Blogging on New Statesman, Laurie Penny writes:
Cosy members of the established commentariat eye bloggers suspiciously, as if beneath our funny clothes and unruly hair we might actually be strapped with information bombs ready to explode their cultural paradigms and destroy their livelihoods. This sort of prejudice is deeply anodyne.
Bloggers aren’t out to take away the jobs of highly-paid columnists: we’re more ambitious than that. We’re out for a complete revolution in the way media and politics are done. While the media establishment guards its borders with paranoid rigour, snobbishly distinguishing between “bloggers” and “journalists”, people from the internet have already infiltrated the mainstream.
Penny adds some great insight from online publisher, blogger and “digital activist” Cory Doctorow into bloggers’ role as “the fifth estate” with an ability to challenge and bring down traditional media approaches to commentary, especially political commentary. She concludes:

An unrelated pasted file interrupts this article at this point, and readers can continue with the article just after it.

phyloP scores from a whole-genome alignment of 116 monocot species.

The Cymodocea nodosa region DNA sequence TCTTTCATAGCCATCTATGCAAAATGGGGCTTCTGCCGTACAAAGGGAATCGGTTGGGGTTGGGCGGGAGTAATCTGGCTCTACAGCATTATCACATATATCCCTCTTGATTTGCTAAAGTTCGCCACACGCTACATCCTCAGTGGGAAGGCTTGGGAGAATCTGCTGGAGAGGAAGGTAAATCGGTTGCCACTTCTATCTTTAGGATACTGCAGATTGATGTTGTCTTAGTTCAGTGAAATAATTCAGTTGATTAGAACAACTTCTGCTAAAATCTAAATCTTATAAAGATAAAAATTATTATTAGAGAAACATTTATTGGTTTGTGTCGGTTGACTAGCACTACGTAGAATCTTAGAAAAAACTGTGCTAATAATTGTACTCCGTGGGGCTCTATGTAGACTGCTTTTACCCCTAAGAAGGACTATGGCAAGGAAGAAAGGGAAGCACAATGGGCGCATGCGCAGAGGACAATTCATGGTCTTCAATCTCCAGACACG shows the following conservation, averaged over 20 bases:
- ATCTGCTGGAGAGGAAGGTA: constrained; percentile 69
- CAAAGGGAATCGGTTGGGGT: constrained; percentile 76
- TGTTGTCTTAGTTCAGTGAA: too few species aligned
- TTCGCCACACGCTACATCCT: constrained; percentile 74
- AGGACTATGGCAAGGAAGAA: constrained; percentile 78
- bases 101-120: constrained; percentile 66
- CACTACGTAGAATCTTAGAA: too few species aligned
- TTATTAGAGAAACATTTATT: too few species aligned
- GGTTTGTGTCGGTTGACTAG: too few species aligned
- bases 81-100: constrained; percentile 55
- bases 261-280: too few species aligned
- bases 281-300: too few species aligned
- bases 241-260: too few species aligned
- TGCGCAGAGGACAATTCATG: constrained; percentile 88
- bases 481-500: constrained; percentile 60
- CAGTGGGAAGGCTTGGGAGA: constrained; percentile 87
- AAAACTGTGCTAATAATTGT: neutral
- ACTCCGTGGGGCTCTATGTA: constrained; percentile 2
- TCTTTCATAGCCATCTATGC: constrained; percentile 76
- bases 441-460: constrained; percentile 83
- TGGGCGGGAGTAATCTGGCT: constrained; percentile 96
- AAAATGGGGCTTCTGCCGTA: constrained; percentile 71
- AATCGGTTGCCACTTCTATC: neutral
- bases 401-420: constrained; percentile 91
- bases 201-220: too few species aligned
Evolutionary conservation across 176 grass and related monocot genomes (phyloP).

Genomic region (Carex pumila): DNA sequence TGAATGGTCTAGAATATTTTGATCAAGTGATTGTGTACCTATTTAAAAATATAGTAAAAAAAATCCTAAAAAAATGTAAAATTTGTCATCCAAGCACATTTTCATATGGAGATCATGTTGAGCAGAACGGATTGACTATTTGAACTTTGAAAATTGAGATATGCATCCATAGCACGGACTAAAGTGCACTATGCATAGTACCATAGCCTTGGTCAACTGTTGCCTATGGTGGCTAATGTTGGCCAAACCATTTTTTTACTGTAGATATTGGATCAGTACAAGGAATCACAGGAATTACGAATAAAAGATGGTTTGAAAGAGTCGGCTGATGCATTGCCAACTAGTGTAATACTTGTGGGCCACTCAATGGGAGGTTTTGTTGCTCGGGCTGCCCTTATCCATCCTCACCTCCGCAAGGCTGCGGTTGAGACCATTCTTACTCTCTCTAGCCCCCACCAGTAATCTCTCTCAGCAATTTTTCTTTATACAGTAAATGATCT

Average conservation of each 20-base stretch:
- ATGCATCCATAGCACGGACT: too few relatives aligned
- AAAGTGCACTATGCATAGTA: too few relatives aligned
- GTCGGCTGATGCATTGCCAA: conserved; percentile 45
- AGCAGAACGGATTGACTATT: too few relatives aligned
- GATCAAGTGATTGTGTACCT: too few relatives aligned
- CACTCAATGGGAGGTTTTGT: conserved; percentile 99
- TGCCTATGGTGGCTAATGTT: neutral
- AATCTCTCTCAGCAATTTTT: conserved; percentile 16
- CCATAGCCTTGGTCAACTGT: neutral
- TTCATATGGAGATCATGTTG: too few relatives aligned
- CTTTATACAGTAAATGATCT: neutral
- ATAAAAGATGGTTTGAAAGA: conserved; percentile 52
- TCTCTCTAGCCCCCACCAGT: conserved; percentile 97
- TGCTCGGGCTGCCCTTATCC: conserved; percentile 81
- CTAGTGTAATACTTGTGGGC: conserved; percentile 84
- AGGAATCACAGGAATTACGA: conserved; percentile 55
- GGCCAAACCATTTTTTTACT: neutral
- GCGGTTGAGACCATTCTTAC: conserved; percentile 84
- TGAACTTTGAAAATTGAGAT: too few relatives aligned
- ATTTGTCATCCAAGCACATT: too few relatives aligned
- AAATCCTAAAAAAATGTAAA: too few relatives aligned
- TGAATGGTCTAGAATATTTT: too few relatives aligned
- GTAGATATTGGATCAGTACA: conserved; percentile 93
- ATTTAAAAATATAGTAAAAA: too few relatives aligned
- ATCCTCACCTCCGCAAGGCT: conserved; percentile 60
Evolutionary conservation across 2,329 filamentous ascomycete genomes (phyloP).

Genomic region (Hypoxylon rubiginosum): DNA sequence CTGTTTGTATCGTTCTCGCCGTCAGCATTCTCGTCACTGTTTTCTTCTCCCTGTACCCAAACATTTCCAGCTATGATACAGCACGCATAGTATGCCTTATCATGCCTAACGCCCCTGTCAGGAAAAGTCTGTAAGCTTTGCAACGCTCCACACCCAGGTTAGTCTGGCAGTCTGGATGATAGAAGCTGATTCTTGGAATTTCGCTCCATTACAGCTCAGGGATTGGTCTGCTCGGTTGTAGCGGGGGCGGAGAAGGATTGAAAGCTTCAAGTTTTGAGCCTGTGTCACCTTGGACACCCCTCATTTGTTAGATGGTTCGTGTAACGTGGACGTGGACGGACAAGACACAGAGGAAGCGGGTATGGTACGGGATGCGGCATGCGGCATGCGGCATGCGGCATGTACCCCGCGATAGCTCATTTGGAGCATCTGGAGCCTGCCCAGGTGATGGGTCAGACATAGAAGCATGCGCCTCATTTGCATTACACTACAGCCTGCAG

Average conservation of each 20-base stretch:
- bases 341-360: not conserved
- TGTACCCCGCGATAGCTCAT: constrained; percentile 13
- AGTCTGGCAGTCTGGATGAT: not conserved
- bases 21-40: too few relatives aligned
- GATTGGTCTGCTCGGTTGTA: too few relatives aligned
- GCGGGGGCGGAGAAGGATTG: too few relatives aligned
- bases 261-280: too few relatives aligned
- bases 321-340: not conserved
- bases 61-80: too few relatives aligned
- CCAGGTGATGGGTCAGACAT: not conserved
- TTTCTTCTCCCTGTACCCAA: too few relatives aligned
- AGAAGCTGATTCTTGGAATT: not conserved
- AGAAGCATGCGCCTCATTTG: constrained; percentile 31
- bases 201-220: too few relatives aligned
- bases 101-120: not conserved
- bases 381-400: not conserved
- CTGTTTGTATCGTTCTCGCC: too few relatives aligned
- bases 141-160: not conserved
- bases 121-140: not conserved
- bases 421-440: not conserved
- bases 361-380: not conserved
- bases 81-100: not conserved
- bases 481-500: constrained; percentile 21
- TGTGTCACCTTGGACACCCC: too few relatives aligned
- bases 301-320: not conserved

One thing, however, is certain: journalism is changing forever. The notion of political commentary as a few-to-many exercise, produced by highly-paid elites and policed by big business, has been shattered beyond repair.
- Currybet.net: Will social media’s influence on political engagement continue post-election?
- Online commenters are like ‘particularly aggressive sub-editors’ says Guardian’s Andrew Sparrow
- ConservativeHome blogger granted lobby pass
- Bloggers to stand in Malaysian election
- ‘It is a biased medium': Douglas Rushkoff on power roles in journalism